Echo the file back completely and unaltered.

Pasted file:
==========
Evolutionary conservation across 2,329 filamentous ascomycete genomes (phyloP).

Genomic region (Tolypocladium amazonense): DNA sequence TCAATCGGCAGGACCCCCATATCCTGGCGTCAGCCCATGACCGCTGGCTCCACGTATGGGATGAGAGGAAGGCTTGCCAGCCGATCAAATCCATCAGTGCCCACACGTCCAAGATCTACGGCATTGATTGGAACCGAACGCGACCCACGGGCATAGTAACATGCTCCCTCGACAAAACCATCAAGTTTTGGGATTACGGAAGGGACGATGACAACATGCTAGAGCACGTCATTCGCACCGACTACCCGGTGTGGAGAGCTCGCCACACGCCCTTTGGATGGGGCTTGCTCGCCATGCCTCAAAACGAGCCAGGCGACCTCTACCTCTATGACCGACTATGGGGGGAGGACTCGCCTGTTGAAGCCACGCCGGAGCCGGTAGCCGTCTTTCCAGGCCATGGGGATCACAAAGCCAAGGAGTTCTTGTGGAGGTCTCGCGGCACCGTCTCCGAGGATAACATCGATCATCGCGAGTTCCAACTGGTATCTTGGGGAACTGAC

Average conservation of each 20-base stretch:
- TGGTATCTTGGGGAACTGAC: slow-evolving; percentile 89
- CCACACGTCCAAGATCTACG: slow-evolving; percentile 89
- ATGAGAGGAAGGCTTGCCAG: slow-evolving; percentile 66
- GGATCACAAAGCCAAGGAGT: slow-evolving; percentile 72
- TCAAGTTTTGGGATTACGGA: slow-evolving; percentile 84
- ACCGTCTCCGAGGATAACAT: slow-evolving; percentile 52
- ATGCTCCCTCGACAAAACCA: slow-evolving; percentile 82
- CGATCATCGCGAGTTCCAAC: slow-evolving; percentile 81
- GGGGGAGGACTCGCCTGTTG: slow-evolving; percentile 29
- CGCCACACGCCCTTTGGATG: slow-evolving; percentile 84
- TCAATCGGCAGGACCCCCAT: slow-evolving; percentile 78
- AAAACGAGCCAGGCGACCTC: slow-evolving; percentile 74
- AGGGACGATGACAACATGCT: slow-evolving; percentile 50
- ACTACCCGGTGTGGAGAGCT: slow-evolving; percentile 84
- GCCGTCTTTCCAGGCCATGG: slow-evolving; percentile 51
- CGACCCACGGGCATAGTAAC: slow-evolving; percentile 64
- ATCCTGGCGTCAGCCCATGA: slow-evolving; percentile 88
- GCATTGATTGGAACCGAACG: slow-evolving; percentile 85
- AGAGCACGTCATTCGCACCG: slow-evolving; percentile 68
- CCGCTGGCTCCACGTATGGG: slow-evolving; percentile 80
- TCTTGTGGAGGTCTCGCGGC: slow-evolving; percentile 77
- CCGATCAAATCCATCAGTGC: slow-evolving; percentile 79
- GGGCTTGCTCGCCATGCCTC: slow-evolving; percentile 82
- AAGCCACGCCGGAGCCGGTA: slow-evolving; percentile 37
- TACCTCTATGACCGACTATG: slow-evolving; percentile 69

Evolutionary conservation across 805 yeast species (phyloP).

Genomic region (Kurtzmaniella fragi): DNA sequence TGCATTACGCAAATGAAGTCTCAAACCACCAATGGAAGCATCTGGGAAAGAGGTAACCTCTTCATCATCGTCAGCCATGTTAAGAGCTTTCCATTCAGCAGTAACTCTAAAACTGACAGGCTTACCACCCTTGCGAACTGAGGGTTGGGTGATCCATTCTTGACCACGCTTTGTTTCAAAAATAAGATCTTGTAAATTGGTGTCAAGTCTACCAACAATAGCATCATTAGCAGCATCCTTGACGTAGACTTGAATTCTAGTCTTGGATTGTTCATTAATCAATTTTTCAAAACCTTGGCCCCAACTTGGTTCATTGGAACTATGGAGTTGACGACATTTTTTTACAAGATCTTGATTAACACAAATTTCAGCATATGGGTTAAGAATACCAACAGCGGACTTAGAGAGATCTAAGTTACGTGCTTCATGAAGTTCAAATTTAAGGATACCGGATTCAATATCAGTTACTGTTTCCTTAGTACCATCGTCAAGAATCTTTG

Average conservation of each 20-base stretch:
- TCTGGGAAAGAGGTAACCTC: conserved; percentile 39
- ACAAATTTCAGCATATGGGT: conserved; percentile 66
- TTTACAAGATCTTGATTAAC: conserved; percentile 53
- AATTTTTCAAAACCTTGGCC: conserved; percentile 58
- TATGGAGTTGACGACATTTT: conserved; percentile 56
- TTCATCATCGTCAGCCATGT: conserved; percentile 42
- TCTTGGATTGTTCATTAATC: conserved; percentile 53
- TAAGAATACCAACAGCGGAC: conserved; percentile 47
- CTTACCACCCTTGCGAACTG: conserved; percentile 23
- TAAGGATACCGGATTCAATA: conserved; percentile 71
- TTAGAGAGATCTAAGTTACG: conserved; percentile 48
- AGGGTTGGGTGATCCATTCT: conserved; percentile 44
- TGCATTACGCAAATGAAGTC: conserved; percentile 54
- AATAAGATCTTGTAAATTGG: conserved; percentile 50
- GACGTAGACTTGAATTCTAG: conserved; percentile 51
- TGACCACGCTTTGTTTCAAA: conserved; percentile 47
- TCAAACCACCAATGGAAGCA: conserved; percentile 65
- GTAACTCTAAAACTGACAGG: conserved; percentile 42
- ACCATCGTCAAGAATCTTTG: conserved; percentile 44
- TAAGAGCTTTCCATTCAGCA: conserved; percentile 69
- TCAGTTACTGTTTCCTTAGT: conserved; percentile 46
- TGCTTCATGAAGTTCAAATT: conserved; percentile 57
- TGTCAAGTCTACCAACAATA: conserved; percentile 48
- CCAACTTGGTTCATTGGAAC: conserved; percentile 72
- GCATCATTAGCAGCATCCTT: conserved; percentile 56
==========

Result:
Evolutionary conservation across 2,329 filamentous ascomycete genomes (phyloP).

Genomic region (Tolypocladium amazonense): DNA sequence TCAATCGGCAGGACCCCCATATCCTGGCGTCAGCCCATGACCGCTGGCTCCACGTATGGGATGAGAGGAAGGCTTGCCAGCCGATCAAATCCATCAGTGCCCACACGTCCAAGATCTACGGCATTGATTGGAACCGAACGCGACCCACGGGCATAGTAACATGCTCCCTCGACAAAACCATCAAGTTTTGGGATTACGGAAGGGACGATGACAACATGCTAGAGCACGTCATTCGCACCGACTACCCGGTGTGGAGAGCTCGCCACACGCCCTTTGGATGGGGCTTGCTCGCCATGCCTCAAAACGAGCCAGGCGACCTCTACCTCTATGACCGACTATGGGGGGAGGACTCGCCTGTTGAAGCCACGCCGGAGCCGGTAGCCGTCTTTCCAGGCCATGGGGATCACAAAGCCAAGGAGTTCTTGTGGAGGTCTCGCGGCACCGTCTCCGAGGATAACATCGATCATCGCGAGTTCCAACTGGTATCTTGGGGAACTGAC

Average conservation of each 20-base stretch:
- TGGTATCTTGGGGAACTGAC: slow-evolving; percentile 89
- CCACACGTCCAAGATCTACG: slow-evolving; percentile 89
- ATGAGAGGAAGGCTTGCCAG: slow-evolving; percentile 66
- GGATCACAAAGCCAAGGAGT: slow-evolving; percentile 72
- TCAAGTTTTGGGATTACGGA: slow-evolving; percentile 84
- ACCGTCTCCGAGGATAACAT: slow-evolving; percentile 52
- ATGCTCCCTCGACAAAACCA: slow-evolving; percentile 82
- CGATCATCGCGAGTTCCAAC: slow-evolving; percentile 81
- GGGGGAGGACTCGCCTGTTG: slow-evolving; percentile 29
- CGCCACACGCCCTTTGGATG: slow-evolving; percentile 84
- TCAATCGGCAGGACCCCCAT: slow-evolving; percentile 78
- AAAACGAGCCAGGCGACCTC: slow-evolving; percentile 74
- AGGGACGATGACAACATGCT: slow-evolving; percentile 50
- ACTACCCGGTGTGGAGAGCT: slow-evolving; percentile 84
- GCCGTCTTTCCAGGCCATGG: slow-evolving; percentile 51
- CGACCCACGGGCATAGTAAC: slow-evolving; percentile 64
- ATCCTGGCGTCAGCCCATGA: slow-evolving; percentile 88
- GCATTGATTGGAACCGAACG: slow-evolving; percentile 85
- AGAGCACGTCATTCGCACCG: slow-evolving; percentile 68
- CCGCTGGCTCCACGTATGGG: slow-evolving; percentile 80
- TCTTGTGGAGGTCTCGCGGC: slow-evolving; percentile 77
- CCGATCAAATCCATCAGTGC: slow-evolving; percentile 79
- GGGCTTGCTCGCCATGCCTC: slow-evolving; percentile 82
- AAGCCACGCCGGAGCCGGTA: slow-evolving; percentile 37
- TACCTCTATGACCGACTATG: slow-evolving; percentile 69

Evolutionary conservation across 805 yeast species (phyloP).

Genomic region (Kurtzmaniella fragi): DNA sequence TGCATTACGCAAATGAAGTCTCAAACCACCAATGGAAGCATCTGGGAAAGAGGTAACCTCTTCATCATCGTCAGCCATGTTAAGAGCTTTCCATTCAGCAGTAACTCTAAAACTGACAGGCTTACCACCCTTGCGAACTGAGGGTTGGGTGATCCATTCTTGACCACGCTTTGTTTCAAAAATAAGATCTTGTAAATTGGTGTCAAGTCTACCAACAATAGCATCATTAGCAGCATCCTTGACGTAGACTTGAATTCTAGTCTTGGATTGTTCATTAATCAATTTTTCAAAACCTTGGCCCCAACTTGGTTCATTGGAACTATGGAGTTGACGACATTTTTTTACAAGATCTTGATTAACACAAATTTCAGCATATGGGTTAAGAATACCAACAGCGGACTTAGAGAGATCTAAGTTACGTGCTTCATGAAGTTCAAATTTAAGGATACCGGATTCAATATCAGTTACTGTTTCCTTAGTACCATCGTCAAGAATCTTTG

Average conservation of each 20-base stretch:
- TCTGGGAAAGAGGTAACCTC: conserved; percentile 39
- ACAAATTTCAGCATATGGGT: conserved; percentile 66
- TTTACAAGATCTTGATTAAC: conserved; percentile 53
- AATTTTTCAAAACCTTGGCC: conserved; percentile 58
- TATGGAGTTGACGACATTTT: conserved; percentile 56
- TTCATCATCGTCAGCCATGT: conserved; percentile 42
- TCTTGGATTGTTCATTAATC: conserved; percentile 53
- TAAGAATACCAACAGCGGAC: conserved; percentile 47
- CTTACCACCCTTGCGAACTG: conserved; percentile 23
- TAAGGATACCGGATTCAATA: conserved; percentile 71
- TTAGAGAGATCTAAGTTACG: conserved; percentile 48
- AGGGTTGGGTGATCCATTCT: conserved; percentile 44
- TGCATTACGCAAATGAAGTC: conserved; percentile 54
- AATAAGATCTTGTAAATTGG: conserved; percentile 50
- GACGTAGACTTGAATTCTAG: conserved; percentile 51
- TGACCACGCTTTGTTTCAAA: conserved; percentile 47
- TCAAACCACCAATGGAAGCA: conserved; percentile 65
- GTAACTCTAAAACTGACAGG: conserved; percentile 42
- ACCATCGTCAAGAATCTTTG: conserved; percentile 44
- TAAGAGCTTTCCATTCAGCA: conserved; percentile 69
- TCAGTTACTGTTTCCTTAGT: conserved; percentile 46
- TGCTTCATGAAGTTCAAATT: conserved; percentile 57
- TGTCAAGTCTACCAACAATA: conserved; percentile 48
- CCAACTTGGTTCATTGGAAC: conserved; percentile 72
- GCATCATTAGCAGCATCCTT: conserved; percentile 56